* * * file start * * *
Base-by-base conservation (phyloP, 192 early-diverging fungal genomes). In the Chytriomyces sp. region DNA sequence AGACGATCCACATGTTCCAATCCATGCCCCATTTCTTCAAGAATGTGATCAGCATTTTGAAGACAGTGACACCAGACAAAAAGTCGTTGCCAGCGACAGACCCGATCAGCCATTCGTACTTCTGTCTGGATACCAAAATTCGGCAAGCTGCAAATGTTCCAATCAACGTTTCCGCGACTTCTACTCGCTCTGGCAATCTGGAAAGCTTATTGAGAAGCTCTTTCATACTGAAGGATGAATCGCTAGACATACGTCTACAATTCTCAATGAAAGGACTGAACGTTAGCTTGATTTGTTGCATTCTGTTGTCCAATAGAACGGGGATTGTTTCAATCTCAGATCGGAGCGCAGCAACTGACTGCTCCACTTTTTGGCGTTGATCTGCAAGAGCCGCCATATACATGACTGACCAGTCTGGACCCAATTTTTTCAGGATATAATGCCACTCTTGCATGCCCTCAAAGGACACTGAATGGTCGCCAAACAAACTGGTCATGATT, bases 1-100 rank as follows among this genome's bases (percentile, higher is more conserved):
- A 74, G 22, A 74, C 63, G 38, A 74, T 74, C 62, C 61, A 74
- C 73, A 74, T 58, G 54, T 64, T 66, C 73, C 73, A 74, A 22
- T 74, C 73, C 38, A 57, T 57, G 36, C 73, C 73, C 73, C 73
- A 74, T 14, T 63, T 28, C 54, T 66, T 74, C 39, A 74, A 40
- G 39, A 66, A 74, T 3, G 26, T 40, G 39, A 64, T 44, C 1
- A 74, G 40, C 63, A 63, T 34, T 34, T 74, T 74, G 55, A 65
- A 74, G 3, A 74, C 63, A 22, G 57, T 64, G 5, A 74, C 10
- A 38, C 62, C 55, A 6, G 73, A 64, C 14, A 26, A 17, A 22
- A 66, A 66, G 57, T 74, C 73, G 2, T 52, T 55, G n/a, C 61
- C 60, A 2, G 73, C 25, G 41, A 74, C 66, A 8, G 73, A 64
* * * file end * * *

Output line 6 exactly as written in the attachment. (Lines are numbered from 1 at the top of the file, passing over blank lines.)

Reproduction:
- G 39, A 66, A 74, T 3, G 26, T 40, G 39, A 64, T 44, C 1